Revival magazines highlights student work

Kiana Brincks

Two bodies back to back, stripped and painted is the first image to lay eyes on when picking up a copy of Revival’s 13th issue.

Issue No. 13 is Revival magazine’s latest creation.

On Dec. 12 at Design on Main, Revival hosted their release party for the newest issue. The downtown gallery scene provided space for viewers to gather for the reveal. This was the first chance for the public and Revival team to get their hands on the official copy of the magazine.

At the release party, attendees also had the opportunity to listen to a featured writer of the magazine.

Samantha Barbour is an Iowa State graphic design alum, who now pursues a career as an assistant professor of digital arts at Louisiana State University.

Barbour gave the crowd a taste of her experience working in design to make a difference. Her article in Revival is titled It Would Be Interesting. Its a story about personal upbringing of being passionate in making a change and awareness to sexual assault.

Stella Lee, editor in chief of Revival, said the purpose of the newest issue is trying to get people to think in different ways. Whether it being the way they design, take pictures of themselves, or the way they think of their world views.

Many different students were involved to create this magazine since there is a wide variety of opportunity to be involved in Revival. Each played a role in contributing their talents and ideas to fulfill the magazine’s purpose

“I mainly focused on being one of the design directors for the magazine and encouraging exploration of new ideas and concepts when it comes to how we think about editorial design,” Benjamin Scovill said, co-design director.

Scovill worked alongside Stacie Moorman as the design directors. Both directors had the chance to be hands on for every page.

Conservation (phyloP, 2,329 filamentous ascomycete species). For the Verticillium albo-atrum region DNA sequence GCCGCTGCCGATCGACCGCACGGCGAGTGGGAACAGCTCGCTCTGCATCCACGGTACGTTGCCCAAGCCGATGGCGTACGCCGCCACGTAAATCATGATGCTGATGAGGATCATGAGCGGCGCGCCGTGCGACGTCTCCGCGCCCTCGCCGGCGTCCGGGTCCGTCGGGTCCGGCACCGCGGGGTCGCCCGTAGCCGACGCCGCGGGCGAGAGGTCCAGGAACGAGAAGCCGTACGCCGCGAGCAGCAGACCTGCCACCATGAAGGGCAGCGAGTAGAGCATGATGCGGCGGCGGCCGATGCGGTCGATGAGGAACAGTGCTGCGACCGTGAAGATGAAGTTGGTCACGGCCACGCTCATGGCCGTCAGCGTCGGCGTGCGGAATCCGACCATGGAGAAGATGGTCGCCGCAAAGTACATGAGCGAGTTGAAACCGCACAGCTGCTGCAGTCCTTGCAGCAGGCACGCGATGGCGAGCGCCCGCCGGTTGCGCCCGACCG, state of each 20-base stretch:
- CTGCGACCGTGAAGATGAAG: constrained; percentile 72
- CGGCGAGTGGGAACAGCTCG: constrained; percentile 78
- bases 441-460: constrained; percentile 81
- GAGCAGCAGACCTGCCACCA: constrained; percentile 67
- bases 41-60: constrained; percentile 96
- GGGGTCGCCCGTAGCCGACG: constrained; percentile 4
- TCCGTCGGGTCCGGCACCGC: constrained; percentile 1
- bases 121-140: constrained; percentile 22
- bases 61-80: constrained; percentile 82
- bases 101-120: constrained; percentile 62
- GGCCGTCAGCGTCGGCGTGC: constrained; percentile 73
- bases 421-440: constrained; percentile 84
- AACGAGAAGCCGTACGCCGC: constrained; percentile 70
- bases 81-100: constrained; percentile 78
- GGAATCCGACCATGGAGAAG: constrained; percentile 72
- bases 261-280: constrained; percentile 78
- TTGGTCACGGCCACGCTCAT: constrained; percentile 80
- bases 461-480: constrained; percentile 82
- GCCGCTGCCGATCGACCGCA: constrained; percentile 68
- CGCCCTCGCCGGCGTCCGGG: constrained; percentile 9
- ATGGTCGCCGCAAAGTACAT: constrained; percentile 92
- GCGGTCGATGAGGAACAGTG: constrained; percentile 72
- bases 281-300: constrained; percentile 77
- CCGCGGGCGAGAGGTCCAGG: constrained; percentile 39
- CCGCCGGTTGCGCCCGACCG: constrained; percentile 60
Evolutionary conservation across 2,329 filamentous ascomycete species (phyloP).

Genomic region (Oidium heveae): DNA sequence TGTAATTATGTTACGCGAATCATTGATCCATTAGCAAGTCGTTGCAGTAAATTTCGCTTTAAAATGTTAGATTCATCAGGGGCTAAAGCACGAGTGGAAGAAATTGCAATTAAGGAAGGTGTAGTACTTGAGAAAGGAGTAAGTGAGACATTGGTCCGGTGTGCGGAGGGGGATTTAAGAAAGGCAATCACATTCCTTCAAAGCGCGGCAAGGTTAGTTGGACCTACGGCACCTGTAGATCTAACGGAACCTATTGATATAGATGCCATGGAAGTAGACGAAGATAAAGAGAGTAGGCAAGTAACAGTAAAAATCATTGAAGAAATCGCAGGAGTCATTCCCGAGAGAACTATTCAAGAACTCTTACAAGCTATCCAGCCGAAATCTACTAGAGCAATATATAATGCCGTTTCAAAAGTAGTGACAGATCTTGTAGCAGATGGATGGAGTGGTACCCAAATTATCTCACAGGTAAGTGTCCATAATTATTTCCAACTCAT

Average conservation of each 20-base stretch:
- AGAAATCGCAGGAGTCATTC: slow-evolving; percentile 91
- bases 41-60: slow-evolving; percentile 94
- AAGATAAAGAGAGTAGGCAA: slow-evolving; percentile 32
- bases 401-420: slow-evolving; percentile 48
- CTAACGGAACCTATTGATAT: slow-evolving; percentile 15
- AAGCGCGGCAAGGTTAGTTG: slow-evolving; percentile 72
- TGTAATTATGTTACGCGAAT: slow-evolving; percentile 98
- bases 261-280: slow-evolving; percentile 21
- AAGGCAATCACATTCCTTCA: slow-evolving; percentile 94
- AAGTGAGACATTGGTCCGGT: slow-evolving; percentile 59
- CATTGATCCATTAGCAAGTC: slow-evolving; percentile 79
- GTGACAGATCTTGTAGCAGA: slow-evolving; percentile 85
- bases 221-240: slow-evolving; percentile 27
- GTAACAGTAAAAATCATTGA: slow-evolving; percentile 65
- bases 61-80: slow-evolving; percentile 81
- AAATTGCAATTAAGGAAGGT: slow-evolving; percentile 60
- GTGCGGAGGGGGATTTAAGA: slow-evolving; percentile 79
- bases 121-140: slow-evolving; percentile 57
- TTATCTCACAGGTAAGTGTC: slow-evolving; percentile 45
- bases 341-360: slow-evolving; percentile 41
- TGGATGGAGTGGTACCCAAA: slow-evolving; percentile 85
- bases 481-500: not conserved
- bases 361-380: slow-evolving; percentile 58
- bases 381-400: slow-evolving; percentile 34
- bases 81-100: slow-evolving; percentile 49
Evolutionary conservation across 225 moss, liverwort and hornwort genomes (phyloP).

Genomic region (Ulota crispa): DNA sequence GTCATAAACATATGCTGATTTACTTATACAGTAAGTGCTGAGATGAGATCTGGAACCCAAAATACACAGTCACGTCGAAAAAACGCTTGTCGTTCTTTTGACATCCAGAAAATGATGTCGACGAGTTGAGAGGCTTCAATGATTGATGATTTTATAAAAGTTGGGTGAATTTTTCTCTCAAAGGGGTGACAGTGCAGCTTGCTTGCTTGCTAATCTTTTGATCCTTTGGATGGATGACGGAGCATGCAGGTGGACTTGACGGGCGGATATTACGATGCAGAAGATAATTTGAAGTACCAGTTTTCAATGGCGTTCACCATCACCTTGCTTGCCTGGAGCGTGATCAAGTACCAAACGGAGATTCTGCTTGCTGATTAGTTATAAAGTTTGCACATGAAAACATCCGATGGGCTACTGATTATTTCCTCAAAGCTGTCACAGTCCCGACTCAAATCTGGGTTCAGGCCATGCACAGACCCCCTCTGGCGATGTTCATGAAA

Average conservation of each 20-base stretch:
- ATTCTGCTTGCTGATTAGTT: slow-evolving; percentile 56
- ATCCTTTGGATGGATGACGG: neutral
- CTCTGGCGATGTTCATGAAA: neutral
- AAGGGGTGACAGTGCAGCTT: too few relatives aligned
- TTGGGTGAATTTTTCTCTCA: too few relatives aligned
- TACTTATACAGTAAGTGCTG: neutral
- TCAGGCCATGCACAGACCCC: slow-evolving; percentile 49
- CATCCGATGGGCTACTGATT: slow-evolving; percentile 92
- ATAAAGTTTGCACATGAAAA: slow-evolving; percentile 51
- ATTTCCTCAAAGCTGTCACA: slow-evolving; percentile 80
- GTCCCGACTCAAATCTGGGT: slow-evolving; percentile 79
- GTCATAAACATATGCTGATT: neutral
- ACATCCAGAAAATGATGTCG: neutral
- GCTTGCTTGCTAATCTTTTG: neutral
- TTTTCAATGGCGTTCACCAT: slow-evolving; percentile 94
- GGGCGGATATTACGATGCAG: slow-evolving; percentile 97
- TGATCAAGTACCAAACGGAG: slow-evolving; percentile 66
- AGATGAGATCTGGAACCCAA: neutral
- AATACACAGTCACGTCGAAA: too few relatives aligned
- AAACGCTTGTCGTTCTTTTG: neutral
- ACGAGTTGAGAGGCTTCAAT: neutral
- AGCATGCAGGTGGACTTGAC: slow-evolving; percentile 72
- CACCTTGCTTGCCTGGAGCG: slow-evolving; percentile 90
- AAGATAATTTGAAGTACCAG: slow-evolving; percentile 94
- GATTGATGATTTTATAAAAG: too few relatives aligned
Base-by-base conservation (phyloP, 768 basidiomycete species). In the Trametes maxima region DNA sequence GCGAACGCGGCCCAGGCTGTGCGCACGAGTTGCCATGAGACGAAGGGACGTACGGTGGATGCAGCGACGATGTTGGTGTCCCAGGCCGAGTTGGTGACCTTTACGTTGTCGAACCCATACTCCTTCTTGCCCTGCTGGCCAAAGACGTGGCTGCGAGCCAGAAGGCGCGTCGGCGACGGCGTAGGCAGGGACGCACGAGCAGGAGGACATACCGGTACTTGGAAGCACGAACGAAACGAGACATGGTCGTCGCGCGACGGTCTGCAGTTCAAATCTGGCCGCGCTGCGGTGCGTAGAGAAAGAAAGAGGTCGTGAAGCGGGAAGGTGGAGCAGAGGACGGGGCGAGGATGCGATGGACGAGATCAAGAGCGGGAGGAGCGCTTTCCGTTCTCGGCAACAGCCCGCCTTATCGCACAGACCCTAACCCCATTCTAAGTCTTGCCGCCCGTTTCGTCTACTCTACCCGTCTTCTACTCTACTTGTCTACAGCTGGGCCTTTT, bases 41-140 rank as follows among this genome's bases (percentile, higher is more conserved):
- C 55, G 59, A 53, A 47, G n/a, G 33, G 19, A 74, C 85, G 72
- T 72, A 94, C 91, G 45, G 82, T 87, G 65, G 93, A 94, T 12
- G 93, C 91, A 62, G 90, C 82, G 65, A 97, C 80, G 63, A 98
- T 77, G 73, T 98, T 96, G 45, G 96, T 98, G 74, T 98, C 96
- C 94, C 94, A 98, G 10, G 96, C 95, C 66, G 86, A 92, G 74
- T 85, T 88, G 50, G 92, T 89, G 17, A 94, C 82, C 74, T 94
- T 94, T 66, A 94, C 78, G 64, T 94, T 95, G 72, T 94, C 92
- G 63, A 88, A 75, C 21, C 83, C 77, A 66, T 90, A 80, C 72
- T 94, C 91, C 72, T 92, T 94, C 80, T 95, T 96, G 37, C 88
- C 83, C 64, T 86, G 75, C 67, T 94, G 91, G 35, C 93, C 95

Moorman describes the magazine as being diverse while remaining cohesive.

“While our content and design styles vary immensely from page-to-page, it still feels like a sophisticated publication that was highly considered from the bold cover page down to tiny page numbers,” Moorman said.

This issue in particular brings a spotlight to societal issues and topics the team was passionate about.

“I think readers can expect a broad range of content. We have stuff that’s really complex, and minimalistic,” Ashley Brimacomb said, Revival member.

Alexandra Voelker, Revival member, discussed her hopes of readers feeling passion from the content and question their own opinions.

Revival members each had their individual passions for certain issues displayed in the magazine. Issues such as sexuality, mental illness and more.

“I wrote a piece in the magazine talking about how our generation needs to be more vocal. It’s about bridging that gap of taking action to make a change,” Voelker said, talking about her passion in content from the magazine.

This is just one example of a member creating work out of their passion.

For Tia Nieland, magazine member, Revival is a breath of fresh air and a place to voice your opinions without judgement while creating work freely.

“This magazine means opportunity; opportunity to discuss, collaborate, experiment, challenge, argue, expose, create,” Moorman said.

Seeing the finished product in real life is a proud moment for Lee.

“I’m proud but sad because it’s all come to an end. The magazine has a whole different life now since it is in the reader’s hands to interpret,” Lee said. “I am very grateful for the entire team I got to work with.”

Copies for the public will be available at magazine stands in each college’s building.